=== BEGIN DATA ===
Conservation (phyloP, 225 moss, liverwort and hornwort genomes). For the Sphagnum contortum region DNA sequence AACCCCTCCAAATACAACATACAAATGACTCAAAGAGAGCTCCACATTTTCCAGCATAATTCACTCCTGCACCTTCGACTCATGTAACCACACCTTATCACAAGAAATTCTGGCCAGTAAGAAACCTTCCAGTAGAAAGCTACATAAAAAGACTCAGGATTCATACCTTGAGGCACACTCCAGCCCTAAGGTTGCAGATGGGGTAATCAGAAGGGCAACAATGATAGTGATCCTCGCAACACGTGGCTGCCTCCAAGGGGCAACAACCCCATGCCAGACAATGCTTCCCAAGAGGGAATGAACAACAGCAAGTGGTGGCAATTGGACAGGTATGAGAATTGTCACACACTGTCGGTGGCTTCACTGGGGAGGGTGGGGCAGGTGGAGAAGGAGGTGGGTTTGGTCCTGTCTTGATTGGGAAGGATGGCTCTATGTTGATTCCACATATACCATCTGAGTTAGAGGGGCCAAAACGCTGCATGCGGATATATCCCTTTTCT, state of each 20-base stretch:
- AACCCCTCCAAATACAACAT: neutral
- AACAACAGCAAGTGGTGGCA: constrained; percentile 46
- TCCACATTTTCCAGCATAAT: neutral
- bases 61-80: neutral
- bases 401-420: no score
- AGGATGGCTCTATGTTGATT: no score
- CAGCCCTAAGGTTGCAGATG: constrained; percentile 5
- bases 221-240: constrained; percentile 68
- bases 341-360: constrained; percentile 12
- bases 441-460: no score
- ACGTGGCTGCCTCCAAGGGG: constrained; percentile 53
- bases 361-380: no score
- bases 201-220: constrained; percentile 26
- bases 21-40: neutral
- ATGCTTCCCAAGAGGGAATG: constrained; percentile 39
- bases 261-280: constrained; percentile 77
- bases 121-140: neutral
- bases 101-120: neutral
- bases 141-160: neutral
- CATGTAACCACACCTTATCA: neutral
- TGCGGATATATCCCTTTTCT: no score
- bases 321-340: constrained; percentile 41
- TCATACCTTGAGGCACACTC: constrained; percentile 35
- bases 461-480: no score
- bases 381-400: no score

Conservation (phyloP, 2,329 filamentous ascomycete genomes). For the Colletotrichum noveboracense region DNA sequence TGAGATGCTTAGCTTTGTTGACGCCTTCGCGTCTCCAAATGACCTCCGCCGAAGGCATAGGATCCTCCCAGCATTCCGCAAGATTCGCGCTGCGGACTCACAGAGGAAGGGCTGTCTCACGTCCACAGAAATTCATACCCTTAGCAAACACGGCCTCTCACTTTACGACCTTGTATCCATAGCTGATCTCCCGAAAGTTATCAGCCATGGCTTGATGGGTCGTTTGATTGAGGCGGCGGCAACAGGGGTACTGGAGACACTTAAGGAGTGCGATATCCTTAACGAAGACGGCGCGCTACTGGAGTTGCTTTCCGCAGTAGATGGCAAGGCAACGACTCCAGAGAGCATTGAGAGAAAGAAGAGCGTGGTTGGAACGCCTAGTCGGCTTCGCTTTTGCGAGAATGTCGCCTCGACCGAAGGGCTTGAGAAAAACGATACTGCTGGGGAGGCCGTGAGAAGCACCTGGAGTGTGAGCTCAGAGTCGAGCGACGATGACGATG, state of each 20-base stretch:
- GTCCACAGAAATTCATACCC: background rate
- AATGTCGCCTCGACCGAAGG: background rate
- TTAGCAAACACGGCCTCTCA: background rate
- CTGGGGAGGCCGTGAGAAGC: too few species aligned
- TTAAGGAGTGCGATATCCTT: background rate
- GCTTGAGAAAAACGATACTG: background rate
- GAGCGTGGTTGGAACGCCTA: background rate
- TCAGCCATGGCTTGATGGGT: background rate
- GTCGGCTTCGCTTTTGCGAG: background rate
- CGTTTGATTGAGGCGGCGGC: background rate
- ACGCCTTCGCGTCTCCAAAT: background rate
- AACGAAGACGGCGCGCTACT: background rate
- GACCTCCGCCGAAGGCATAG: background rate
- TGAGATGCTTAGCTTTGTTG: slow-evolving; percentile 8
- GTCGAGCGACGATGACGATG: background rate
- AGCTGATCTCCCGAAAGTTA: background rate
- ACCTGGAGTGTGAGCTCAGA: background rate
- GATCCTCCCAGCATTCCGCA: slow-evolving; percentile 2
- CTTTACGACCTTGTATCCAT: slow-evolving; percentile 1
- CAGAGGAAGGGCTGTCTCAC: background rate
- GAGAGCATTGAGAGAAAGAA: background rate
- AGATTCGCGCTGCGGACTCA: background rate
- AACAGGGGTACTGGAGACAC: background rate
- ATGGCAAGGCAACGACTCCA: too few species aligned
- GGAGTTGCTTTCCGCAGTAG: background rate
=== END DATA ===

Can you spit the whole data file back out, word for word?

Conservation (phyloP, 225 moss, liverwort and hornwort genomes). For the Sphagnum contortum region DNA sequence AACCCCTCCAAATACAACATACAAATGACTCAAAGAGAGCTCCACATTTTCCAGCATAATTCACTCCTGCACCTTCGACTCATGTAACCACACCTTATCACAAGAAATTCTGGCCAGTAAGAAACCTTCCAGTAGAAAGCTACATAAAAAGACTCAGGATTCATACCTTGAGGCACACTCCAGCCCTAAGGTTGCAGATGGGGTAATCAGAAGGGCAACAATGATAGTGATCCTCGCAACACGTGGCTGCCTCCAAGGGGCAACAACCCCATGCCAGACAATGCTTCCCAAGAGGGAATGAACAACAGCAAGTGGTGGCAATTGGACAGGTATGAGAATTGTCACACACTGTCGGTGGCTTCACTGGGGAGGGTGGGGCAGGTGGAGAAGGAGGTGGGTTTGGTCCTGTCTTGATTGGGAAGGATGGCTCTATGTTGATTCCACATATACCATCTGAGTTAGAGGGGCCAAAACGCTGCATGCGGATATATCCCTTTTCT, state of each 20-base stretch:
- AACCCCTCCAAATACAACAT: neutral
- AACAACAGCAAGTGGTGGCA: constrained; percentile 46
- TCCACATTTTCCAGCATAAT: neutral
- bases 61-80: neutral
- bases 401-420: no score
- AGGATGGCTCTATGTTGATT: no score
- CAGCCCTAAGGTTGCAGATG: constrained; percentile 5
- bases 221-240: constrained; percentile 68
- bases 341-360: constrained; percentile 12
- bases 441-460: no score
- ACGTGGCTGCCTCCAAGGGG: constrained; percentile 53
- bases 361-380: no score
- bases 201-220: constrained; percentile 26
- bases 21-40: neutral
- ATGCTTCCCAAGAGGGAATG: constrained; percentile 39
- bases 261-280: constrained; percentile 77
- bases 121-140: neutral
- bases 101-120: neutral
- bases 141-160: neutral
- CATGTAACCACACCTTATCA: neutral
- TGCGGATATATCCCTTTTCT: no score
- bases 321-340: constrained; percentile 41
- TCATACCTTGAGGCACACTC: constrained; percentile 35
- bases 461-480: no score
- bases 381-400: no score

Conservation (phyloP, 2,329 filamentous ascomycete genomes). For the Colletotrichum noveboracense region DNA sequence TGAGATGCTTAGCTTTGTTGACGCCTTCGCGTCTCCAAATGACCTCCGCCGAAGGCATAGGATCCTCCCAGCATTCCGCAAGATTCGCGCTGCGGACTCACAGAGGAAGGGCTGTCTCACGTCCACAGAAATTCATACCCTTAGCAAACACGGCCTCTCACTTTACGACCTTGTATCCATAGCTGATCTCCCGAAAGTTATCAGCCATGGCTTGATGGGTCGTTTGATTGAGGCGGCGGCAACAGGGGTACTGGAGACACTTAAGGAGTGCGATATCCTTAACGAAGACGGCGCGCTACTGGAGTTGCTTTCCGCAGTAGATGGCAAGGCAACGACTCCAGAGAGCATTGAGAGAAAGAAGAGCGTGGTTGGAACGCCTAGTCGGCTTCGCTTTTGCGAGAATGTCGCCTCGACCGAAGGGCTTGAGAAAAACGATACTGCTGGGGAGGCCGTGAGAAGCACCTGGAGTGTGAGCTCAGAGTCGAGCGACGATGACGATG, state of each 20-base stretch:
- GTCCACAGAAATTCATACCC: background rate
- AATGTCGCCTCGACCGAAGG: background rate
- TTAGCAAACACGGCCTCTCA: background rate
- CTGGGGAGGCCGTGAGAAGC: too few species aligned
- TTAAGGAGTGCGATATCCTT: background rate
- GCTTGAGAAAAACGATACTG: background rate
- GAGCGTGGTTGGAACGCCTA: background rate
- TCAGCCATGGCTTGATGGGT: background rate
- GTCGGCTTCGCTTTTGCGAG: background rate
- CGTTTGATTGAGGCGGCGGC: background rate
- ACGCCTTCGCGTCTCCAAAT: background rate
- AACGAAGACGGCGCGCTACT: background rate
- GACCTCCGCCGAAGGCATAG: background rate
- TGAGATGCTTAGCTTTGTTG: slow-evolving; percentile 8
- GTCGAGCGACGATGACGATG: background rate
- AGCTGATCTCCCGAAAGTTA: background rate
- ACCTGGAGTGTGAGCTCAGA: background rate
- GATCCTCCCAGCATTCCGCA: slow-evolving; percentile 2
- CTTTACGACCTTGTATCCAT: slow-evolving; percentile 1
- CAGAGGAAGGGCTGTCTCAC: background rate
- GAGAGCATTGAGAGAAAGAA: background rate
- AGATTCGCGCTGCGGACTCA: background rate
- AACAGGGGTACTGGAGACAC: background rate
- ATGGCAAGGCAACGACTCCA: too few species aligned
- GGAGTTGCTTTCCGCAGTAG: background rate